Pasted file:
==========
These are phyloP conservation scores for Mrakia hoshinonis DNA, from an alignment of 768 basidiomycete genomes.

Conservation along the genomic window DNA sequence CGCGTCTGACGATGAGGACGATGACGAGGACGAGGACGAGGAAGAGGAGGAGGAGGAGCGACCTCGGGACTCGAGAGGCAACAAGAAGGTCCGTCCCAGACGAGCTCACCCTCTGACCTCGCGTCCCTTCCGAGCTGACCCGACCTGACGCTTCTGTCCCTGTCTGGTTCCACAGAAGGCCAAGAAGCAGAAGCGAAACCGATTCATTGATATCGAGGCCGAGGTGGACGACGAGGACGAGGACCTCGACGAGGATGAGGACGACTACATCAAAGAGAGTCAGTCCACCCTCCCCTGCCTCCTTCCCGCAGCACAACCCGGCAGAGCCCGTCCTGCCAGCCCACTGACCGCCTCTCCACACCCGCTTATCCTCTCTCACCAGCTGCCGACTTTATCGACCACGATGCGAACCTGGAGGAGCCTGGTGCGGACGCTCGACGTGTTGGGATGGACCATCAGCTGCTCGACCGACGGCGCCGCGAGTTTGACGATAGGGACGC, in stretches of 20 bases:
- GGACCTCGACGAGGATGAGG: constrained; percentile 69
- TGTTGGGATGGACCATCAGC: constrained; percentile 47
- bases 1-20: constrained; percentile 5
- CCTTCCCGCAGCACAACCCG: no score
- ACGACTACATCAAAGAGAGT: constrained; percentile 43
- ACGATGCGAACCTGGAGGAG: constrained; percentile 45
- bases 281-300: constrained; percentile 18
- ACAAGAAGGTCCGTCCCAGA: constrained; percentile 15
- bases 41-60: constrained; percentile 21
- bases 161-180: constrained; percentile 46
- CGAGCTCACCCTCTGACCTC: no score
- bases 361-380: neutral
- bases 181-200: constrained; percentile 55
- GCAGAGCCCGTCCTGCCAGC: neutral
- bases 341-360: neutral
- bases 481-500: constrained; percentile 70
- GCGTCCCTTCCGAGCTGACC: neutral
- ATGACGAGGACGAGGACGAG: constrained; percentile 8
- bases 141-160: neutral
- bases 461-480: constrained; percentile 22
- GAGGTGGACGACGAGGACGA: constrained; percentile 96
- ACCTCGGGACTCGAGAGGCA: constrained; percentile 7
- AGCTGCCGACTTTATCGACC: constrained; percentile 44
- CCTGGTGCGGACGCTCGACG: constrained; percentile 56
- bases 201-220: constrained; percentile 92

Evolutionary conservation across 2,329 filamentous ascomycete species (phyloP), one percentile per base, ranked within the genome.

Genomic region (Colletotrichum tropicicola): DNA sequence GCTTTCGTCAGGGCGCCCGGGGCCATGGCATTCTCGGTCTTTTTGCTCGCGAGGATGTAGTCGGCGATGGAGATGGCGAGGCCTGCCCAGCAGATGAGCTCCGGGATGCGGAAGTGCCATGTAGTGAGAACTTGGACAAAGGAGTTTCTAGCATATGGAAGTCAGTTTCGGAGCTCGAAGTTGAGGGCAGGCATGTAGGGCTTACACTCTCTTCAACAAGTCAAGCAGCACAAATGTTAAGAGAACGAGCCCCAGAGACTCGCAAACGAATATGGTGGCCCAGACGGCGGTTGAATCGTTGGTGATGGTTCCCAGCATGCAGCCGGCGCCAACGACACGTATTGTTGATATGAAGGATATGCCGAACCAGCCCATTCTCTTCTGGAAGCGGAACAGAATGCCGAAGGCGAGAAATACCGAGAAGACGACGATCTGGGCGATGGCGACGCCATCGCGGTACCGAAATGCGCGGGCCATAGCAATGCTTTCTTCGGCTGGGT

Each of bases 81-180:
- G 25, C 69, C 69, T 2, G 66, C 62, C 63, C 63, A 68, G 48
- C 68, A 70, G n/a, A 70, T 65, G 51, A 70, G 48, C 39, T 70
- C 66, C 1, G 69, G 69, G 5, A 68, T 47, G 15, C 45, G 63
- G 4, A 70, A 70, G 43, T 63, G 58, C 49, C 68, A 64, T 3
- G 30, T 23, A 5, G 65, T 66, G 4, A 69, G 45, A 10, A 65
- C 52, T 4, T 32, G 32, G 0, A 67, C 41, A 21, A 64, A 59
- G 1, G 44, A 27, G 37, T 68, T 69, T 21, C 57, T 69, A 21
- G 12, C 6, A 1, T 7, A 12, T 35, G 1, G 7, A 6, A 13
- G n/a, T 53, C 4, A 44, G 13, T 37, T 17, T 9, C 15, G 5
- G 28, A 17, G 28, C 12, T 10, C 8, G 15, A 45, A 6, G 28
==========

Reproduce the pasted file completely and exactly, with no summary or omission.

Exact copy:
These are phyloP conservation scores for Mrakia hoshinonis DNA, from an alignment of 768 basidiomycete genomes.

Conservation along the genomic window DNA sequence CGCGTCTGACGATGAGGACGATGACGAGGACGAGGACGAGGAAGAGGAGGAGGAGGAGCGACCTCGGGACTCGAGAGGCAACAAGAAGGTCCGTCCCAGACGAGCTCACCCTCTGACCTCGCGTCCCTTCCGAGCTGACCCGACCTGACGCTTCTGTCCCTGTCTGGTTCCACAGAAGGCCAAGAAGCAGAAGCGAAACCGATTCATTGATATCGAGGCCGAGGTGGACGACGAGGACGAGGACCTCGACGAGGATGAGGACGACTACATCAAAGAGAGTCAGTCCACCCTCCCCTGCCTCCTTCCCGCAGCACAACCCGGCAGAGCCCGTCCTGCCAGCCCACTGACCGCCTCTCCACACCCGCTTATCCTCTCTCACCAGCTGCCGACTTTATCGACCACGATGCGAACCTGGAGGAGCCTGGTGCGGACGCTCGACGTGTTGGGATGGACCATCAGCTGCTCGACCGACGGCGCCGCGAGTTTGACGATAGGGACGC, in stretches of 20 bases:
- GGACCTCGACGAGGATGAGG: constrained; percentile 69
- TGTTGGGATGGACCATCAGC: constrained; percentile 47
- bases 1-20: constrained; percentile 5
- CCTTCCCGCAGCACAACCCG: no score
- ACGACTACATCAAAGAGAGT: constrained; percentile 43
- ACGATGCGAACCTGGAGGAG: constrained; percentile 45
- bases 281-300: constrained; percentile 18
- ACAAGAAGGTCCGTCCCAGA: constrained; percentile 15
- bases 41-60: constrained; percentile 21
- bases 161-180: constrained; percentile 46
- CGAGCTCACCCTCTGACCTC: no score
- bases 361-380: neutral
- bases 181-200: constrained; percentile 55
- GCAGAGCCCGTCCTGCCAGC: neutral
- bases 341-360: neutral
- bases 481-500: constrained; percentile 70
- GCGTCCCTTCCGAGCTGACC: neutral
- ATGACGAGGACGAGGACGAG: constrained; percentile 8
- bases 141-160: neutral
- bases 461-480: constrained; percentile 22
- GAGGTGGACGACGAGGACGA: constrained; percentile 96
- ACCTCGGGACTCGAGAGGCA: constrained; percentile 7
- AGCTGCCGACTTTATCGACC: constrained; percentile 44
- CCTGGTGCGGACGCTCGACG: constrained; percentile 56
- bases 201-220: constrained; percentile 92

Evolutionary conservation across 2,329 filamentous ascomycete species (phyloP), one percentile per base, ranked within the genome.

Genomic region (Colletotrichum tropicicola): DNA sequence GCTTTCGTCAGGGCGCCCGGGGCCATGGCATTCTCGGTCTTTTTGCTCGCGAGGATGTAGTCGGCGATGGAGATGGCGAGGCCTGCCCAGCAGATGAGCTCCGGGATGCGGAAGTGCCATGTAGTGAGAACTTGGACAAAGGAGTTTCTAGCATATGGAAGTCAGTTTCGGAGCTCGAAGTTGAGGGCAGGCATGTAGGGCTTACACTCTCTTCAACAAGTCAAGCAGCACAAATGTTAAGAGAACGAGCCCCAGAGACTCGCAAACGAATATGGTGGCCCAGACGGCGGTTGAATCGTTGGTGATGGTTCCCAGCATGCAGCCGGCGCCAACGACACGTATTGTTGATATGAAGGATATGCCGAACCAGCCCATTCTCTTCTGGAAGCGGAACAGAATGCCGAAGGCGAGAAATACCGAGAAGACGACGATCTGGGCGATGGCGACGCCATCGCGGTACCGAAATGCGCGGGCCATAGCAATGCTTTCTTCGGCTGGGT

Each of bases 81-180:
- G 25, C 69, C 69, T 2, G 66, C 62, C 63, C 63, A 68, G 48
- C 68, A 70, G n/a, A 70, T 65, G 51, A 70, G 48, C 39, T 70
- C 66, C 1, G 69, G 69, G 5, A 68, T 47, G 15, C 45, G 63
- G 4, A 70, A 70, G 43, T 63, G 58, C 49, C 68, A 64, T 3
- G 30, T 23, A 5, G 65, T 66, G 4, A 69, G 45, A 10, A 65
- C 52, T 4, T 32, G 32, G 0, A 67, C 41, A 21, A 64, A 59
- G 1, G 44, A 27, G 37, T 68, T 69, T 21, C 57, T 69, A 21
- G 12, C 6, A 1, T 7, A 12, T 35, G 1, G 7, A 6, A 13
- G n/a, T 53, C 4, A 44, G 13, T 37, T 17, T 9, C 15, G 5
- G 28, A 17, G 28, C 12, T 10, C 8, G 15, A 45, A 6, G 28